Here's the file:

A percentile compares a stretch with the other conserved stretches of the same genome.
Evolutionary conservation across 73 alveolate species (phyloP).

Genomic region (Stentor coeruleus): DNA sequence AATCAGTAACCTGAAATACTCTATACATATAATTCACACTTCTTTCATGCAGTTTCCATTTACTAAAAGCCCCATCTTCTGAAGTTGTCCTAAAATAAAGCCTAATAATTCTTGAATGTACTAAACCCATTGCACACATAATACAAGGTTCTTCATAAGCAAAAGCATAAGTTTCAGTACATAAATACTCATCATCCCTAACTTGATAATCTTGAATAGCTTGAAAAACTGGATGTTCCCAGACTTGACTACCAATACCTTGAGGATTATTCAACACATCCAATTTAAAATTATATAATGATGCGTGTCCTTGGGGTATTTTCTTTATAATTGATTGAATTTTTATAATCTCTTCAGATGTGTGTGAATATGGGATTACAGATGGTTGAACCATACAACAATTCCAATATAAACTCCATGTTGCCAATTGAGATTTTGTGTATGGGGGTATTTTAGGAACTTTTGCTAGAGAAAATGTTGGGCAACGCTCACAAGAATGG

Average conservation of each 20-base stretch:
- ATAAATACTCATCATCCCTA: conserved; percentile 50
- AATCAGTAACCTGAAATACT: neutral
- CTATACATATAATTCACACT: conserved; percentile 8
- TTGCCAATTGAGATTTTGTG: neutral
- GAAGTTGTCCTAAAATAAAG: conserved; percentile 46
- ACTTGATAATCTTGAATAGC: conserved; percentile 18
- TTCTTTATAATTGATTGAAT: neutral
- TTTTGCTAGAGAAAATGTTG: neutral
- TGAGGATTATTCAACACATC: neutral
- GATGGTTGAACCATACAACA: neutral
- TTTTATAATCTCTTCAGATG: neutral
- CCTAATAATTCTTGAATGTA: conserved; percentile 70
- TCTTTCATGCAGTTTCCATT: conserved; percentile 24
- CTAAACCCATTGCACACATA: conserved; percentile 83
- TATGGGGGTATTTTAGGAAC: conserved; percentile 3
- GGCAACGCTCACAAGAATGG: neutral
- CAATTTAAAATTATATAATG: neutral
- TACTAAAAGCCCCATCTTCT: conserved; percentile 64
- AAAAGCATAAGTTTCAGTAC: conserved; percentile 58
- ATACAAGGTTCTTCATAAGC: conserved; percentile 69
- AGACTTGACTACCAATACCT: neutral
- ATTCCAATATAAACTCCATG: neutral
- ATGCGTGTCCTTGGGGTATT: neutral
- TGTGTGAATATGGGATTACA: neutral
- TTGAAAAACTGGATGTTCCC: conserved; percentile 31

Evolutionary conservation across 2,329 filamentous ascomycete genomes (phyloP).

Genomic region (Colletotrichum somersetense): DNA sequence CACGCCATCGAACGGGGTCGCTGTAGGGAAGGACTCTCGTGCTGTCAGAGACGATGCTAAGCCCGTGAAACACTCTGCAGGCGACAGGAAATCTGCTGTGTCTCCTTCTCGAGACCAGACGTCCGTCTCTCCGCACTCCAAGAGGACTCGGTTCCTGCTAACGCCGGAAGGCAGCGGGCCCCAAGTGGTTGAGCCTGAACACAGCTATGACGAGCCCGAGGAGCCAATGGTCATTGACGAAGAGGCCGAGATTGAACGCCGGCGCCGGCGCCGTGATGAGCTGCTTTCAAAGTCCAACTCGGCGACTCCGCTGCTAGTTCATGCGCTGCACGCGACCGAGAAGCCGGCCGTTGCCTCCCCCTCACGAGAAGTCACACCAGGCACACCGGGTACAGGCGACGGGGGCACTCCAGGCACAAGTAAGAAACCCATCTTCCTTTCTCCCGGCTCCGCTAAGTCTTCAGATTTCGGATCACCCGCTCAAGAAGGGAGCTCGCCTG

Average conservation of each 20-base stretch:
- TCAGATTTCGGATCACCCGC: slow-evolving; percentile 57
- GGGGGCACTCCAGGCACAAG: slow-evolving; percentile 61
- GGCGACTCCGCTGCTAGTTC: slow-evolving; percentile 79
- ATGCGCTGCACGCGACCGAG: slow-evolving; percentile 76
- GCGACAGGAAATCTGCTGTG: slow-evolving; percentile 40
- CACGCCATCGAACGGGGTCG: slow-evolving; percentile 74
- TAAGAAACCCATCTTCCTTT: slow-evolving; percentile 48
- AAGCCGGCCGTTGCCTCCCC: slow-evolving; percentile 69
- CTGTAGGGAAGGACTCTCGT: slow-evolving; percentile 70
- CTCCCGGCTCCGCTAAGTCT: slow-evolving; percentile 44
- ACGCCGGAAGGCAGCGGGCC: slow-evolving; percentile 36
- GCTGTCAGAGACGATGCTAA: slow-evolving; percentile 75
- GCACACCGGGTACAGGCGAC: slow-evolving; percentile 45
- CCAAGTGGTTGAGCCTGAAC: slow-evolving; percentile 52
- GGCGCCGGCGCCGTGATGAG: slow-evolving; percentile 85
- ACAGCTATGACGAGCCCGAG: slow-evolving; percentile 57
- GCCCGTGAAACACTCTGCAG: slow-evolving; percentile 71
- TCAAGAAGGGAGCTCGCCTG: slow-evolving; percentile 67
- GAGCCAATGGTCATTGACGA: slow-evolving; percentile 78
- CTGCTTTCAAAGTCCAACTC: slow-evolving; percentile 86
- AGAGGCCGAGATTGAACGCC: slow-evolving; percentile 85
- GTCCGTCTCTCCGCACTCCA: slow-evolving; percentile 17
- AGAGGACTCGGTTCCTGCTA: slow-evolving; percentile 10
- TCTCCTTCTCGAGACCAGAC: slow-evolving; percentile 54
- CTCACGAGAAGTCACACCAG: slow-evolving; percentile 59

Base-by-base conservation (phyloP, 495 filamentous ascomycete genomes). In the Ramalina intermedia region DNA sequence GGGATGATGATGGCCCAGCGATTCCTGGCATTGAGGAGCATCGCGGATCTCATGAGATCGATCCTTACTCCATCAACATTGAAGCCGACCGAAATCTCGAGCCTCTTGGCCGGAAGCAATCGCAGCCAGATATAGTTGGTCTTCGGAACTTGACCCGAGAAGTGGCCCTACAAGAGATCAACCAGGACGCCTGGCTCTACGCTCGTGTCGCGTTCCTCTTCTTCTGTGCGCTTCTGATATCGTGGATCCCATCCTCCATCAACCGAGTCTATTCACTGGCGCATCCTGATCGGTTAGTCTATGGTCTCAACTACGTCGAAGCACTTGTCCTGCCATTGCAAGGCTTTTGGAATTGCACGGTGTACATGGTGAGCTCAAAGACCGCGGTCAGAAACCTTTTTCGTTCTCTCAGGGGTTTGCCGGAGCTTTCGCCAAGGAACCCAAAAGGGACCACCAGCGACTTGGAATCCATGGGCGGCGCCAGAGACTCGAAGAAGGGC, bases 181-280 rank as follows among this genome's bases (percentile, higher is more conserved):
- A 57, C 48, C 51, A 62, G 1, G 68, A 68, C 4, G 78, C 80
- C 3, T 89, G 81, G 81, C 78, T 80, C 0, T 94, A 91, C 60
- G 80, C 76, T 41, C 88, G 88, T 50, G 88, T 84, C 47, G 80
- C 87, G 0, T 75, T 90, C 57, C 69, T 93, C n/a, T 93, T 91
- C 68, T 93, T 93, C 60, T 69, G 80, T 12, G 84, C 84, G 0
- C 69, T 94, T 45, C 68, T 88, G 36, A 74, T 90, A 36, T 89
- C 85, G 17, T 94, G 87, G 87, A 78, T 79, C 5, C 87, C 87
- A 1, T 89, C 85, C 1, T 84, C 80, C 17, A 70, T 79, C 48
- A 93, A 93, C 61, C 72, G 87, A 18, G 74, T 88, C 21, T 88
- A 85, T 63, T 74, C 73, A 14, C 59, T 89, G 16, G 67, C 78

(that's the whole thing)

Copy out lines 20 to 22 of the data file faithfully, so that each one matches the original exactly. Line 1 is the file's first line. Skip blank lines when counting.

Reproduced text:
- GGCAACGCTCACAAGAATGG: neutral
- CAATTTAAAATTATATAATG: neutral
- TACTAAAAGCCCCATCTTCT: conserved; percentile 64